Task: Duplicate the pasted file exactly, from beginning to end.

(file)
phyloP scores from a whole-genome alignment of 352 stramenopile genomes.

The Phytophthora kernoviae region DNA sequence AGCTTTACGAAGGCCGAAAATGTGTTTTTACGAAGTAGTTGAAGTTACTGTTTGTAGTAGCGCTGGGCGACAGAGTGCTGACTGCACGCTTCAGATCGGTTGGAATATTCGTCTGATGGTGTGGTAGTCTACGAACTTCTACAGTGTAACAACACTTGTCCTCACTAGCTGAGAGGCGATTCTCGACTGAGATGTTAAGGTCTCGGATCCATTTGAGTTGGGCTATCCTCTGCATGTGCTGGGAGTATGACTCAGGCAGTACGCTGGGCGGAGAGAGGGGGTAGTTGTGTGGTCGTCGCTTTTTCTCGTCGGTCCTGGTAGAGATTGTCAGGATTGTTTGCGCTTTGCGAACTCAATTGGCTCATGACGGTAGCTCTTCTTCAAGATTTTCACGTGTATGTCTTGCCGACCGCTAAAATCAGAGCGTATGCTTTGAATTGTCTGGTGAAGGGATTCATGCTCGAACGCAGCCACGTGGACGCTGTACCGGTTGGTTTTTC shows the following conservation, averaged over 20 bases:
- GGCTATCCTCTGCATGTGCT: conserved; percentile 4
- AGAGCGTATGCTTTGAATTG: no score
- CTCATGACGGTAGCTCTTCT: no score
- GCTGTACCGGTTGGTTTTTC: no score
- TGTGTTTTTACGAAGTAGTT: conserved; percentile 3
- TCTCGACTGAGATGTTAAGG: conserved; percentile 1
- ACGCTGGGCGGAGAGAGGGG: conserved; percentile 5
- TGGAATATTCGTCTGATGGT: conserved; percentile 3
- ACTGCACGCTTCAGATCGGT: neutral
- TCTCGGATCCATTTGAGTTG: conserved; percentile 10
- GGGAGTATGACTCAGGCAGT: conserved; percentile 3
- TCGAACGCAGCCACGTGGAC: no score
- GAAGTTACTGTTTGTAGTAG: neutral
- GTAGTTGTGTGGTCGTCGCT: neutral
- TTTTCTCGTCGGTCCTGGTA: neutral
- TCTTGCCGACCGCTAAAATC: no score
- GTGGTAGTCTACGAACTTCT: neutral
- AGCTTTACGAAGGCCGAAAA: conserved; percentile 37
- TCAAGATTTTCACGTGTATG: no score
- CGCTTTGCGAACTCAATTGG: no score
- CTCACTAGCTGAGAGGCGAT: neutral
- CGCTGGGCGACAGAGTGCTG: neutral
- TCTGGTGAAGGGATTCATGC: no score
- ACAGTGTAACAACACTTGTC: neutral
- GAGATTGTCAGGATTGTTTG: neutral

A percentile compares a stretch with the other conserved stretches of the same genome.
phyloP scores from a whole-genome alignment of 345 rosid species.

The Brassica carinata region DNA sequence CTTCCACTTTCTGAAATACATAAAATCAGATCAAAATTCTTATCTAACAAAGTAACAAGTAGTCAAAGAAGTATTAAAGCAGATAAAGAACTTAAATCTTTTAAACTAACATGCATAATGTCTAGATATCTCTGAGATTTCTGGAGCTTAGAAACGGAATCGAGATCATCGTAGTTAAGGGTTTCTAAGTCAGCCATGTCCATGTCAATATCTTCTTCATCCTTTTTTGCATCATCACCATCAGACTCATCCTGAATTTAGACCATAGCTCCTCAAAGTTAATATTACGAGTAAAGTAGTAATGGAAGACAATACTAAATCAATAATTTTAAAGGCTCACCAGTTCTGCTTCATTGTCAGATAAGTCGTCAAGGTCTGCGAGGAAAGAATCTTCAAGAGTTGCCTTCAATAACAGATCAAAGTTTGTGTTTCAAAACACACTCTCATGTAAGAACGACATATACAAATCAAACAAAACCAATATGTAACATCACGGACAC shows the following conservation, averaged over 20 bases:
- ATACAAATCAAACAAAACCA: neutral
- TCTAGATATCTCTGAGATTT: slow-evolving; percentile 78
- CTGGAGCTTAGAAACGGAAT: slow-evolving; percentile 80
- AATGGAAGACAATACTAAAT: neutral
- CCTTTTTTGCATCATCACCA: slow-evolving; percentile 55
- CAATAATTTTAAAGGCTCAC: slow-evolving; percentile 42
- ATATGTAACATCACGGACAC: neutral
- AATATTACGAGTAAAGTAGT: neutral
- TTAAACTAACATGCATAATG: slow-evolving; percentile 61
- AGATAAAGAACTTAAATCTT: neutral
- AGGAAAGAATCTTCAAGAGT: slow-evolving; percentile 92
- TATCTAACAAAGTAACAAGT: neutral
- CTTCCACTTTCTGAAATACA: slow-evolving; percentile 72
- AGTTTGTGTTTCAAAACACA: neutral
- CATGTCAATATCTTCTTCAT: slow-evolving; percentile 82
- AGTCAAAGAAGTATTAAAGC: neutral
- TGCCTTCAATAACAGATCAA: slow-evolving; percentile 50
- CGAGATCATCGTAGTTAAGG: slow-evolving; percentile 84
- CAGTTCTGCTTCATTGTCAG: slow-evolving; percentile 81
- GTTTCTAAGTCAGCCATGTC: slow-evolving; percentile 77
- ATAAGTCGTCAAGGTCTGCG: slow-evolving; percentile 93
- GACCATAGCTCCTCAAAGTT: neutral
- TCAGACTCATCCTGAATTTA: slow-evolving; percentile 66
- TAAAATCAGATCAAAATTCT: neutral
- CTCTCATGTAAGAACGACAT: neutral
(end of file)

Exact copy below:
phyloP scores from a whole-genome alignment of 352 stramenopile genomes.

The Phytophthora kernoviae region DNA sequence AGCTTTACGAAGGCCGAAAATGTGTTTTTACGAAGTAGTTGAAGTTACTGTTTGTAGTAGCGCTGGGCGACAGAGTGCTGACTGCACGCTTCAGATCGGTTGGAATATTCGTCTGATGGTGTGGTAGTCTACGAACTTCTACAGTGTAACAACACTTGTCCTCACTAGCTGAGAGGCGATTCTCGACTGAGATGTTAAGGTCTCGGATCCATTTGAGTTGGGCTATCCTCTGCATGTGCTGGGAGTATGACTCAGGCAGTACGCTGGGCGGAGAGAGGGGGTAGTTGTGTGGTCGTCGCTTTTTCTCGTCGGTCCTGGTAGAGATTGTCAGGATTGTTTGCGCTTTGCGAACTCAATTGGCTCATGACGGTAGCTCTTCTTCAAGATTTTCACGTGTATGTCTTGCCGACCGCTAAAATCAGAGCGTATGCTTTGAATTGTCTGGTGAAGGGATTCATGCTCGAACGCAGCCACGTGGACGCTGTACCGGTTGGTTTTTC shows the following conservation, averaged over 20 bases:
- GGCTATCCTCTGCATGTGCT: conserved; percentile 4
- AGAGCGTATGCTTTGAATTG: no score
- CTCATGACGGTAGCTCTTCT: no score
- GCTGTACCGGTTGGTTTTTC: no score
- TGTGTTTTTACGAAGTAGTT: conserved; percentile 3
- TCTCGACTGAGATGTTAAGG: conserved; percentile 1
- ACGCTGGGCGGAGAGAGGGG: conserved; percentile 5
- TGGAATATTCGTCTGATGGT: conserved; percentile 3
- ACTGCACGCTTCAGATCGGT: neutral
- TCTCGGATCCATTTGAGTTG: conserved; percentile 10
- GGGAGTATGACTCAGGCAGT: conserved; percentile 3
- TCGAACGCAGCCACGTGGAC: no score
- GAAGTTACTGTTTGTAGTAG: neutral
- GTAGTTGTGTGGTCGTCGCT: neutral
- TTTTCTCGTCGGTCCTGGTA: neutral
- TCTTGCCGACCGCTAAAATC: no score
- GTGGTAGTCTACGAACTTCT: neutral
- AGCTTTACGAAGGCCGAAAA: conserved; percentile 37
- TCAAGATTTTCACGTGTATG: no score
- CGCTTTGCGAACTCAATTGG: no score
- CTCACTAGCTGAGAGGCGAT: neutral
- CGCTGGGCGACAGAGTGCTG: neutral
- TCTGGTGAAGGGATTCATGC: no score
- ACAGTGTAACAACACTTGTC: neutral
- GAGATTGTCAGGATTGTTTG: neutral

A percentile compares a stretch with the other conserved stretches of the same genome.
phyloP scores from a whole-genome alignment of 345 rosid species.

The Brassica carinata region DNA sequence CTTCCACTTTCTGAAATACATAAAATCAGATCAAAATTCTTATCTAACAAAGTAACAAGTAGTCAAAGAAGTATTAAAGCAGATAAAGAACTTAAATCTTTTAAACTAACATGCATAATGTCTAGATATCTCTGAGATTTCTGGAGCTTAGAAACGGAATCGAGATCATCGTAGTTAAGGGTTTCTAAGTCAGCCATGTCCATGTCAATATCTTCTTCATCCTTTTTTGCATCATCACCATCAGACTCATCCTGAATTTAGACCATAGCTCCTCAAAGTTAATATTACGAGTAAAGTAGTAATGGAAGACAATACTAAATCAATAATTTTAAAGGCTCACCAGTTCTGCTTCATTGTCAGATAAGTCGTCAAGGTCTGCGAGGAAAGAATCTTCAAGAGTTGCCTTCAATAACAGATCAAAGTTTGTGTTTCAAAACACACTCTCATGTAAGAACGACATATACAAATCAAACAAAACCAATATGTAACATCACGGACAC shows the following conservation, averaged over 20 bases:
- ATACAAATCAAACAAAACCA: neutral
- TCTAGATATCTCTGAGATTT: slow-evolving; percentile 78
- CTGGAGCTTAGAAACGGAAT: slow-evolving; percentile 80
- AATGGAAGACAATACTAAAT: neutral
- CCTTTTTTGCATCATCACCA: slow-evolving; percentile 55
- CAATAATTTTAAAGGCTCAC: slow-evolving; percentile 42
- ATATGTAACATCACGGACAC: neutral
- AATATTACGAGTAAAGTAGT: neutral
- TTAAACTAACATGCATAATG: slow-evolving; percentile 61
- AGATAAAGAACTTAAATCTT: neutral
- AGGAAAGAATCTTCAAGAGT: slow-evolving; percentile 92
- TATCTAACAAAGTAACAAGT: neutral
- CTTCCACTTTCTGAAATACA: slow-evolving; percentile 72
- AGTTTGTGTTTCAAAACACA: neutral
- CATGTCAATATCTTCTTCAT: slow-evolving; percentile 82
- AGTCAAAGAAGTATTAAAGC: neutral
- TGCCTTCAATAACAGATCAA: slow-evolving; percentile 50
- CGAGATCATCGTAGTTAAGG: slow-evolving; percentile 84
- CAGTTCTGCTTCATTGTCAG: slow-evolving; percentile 81
- GTTTCTAAGTCAGCCATGTC: slow-evolving; percentile 77
- ATAAGTCGTCAAGGTCTGCG: slow-evolving; percentile 93
- GACCATAGCTCCTCAAAGTT: neutral
- TCAGACTCATCCTGAATTTA: slow-evolving; percentile 66
- TAAAATCAGATCAAAATTCT: neutral
- CTCTCATGTAAGAACGACAT: neutral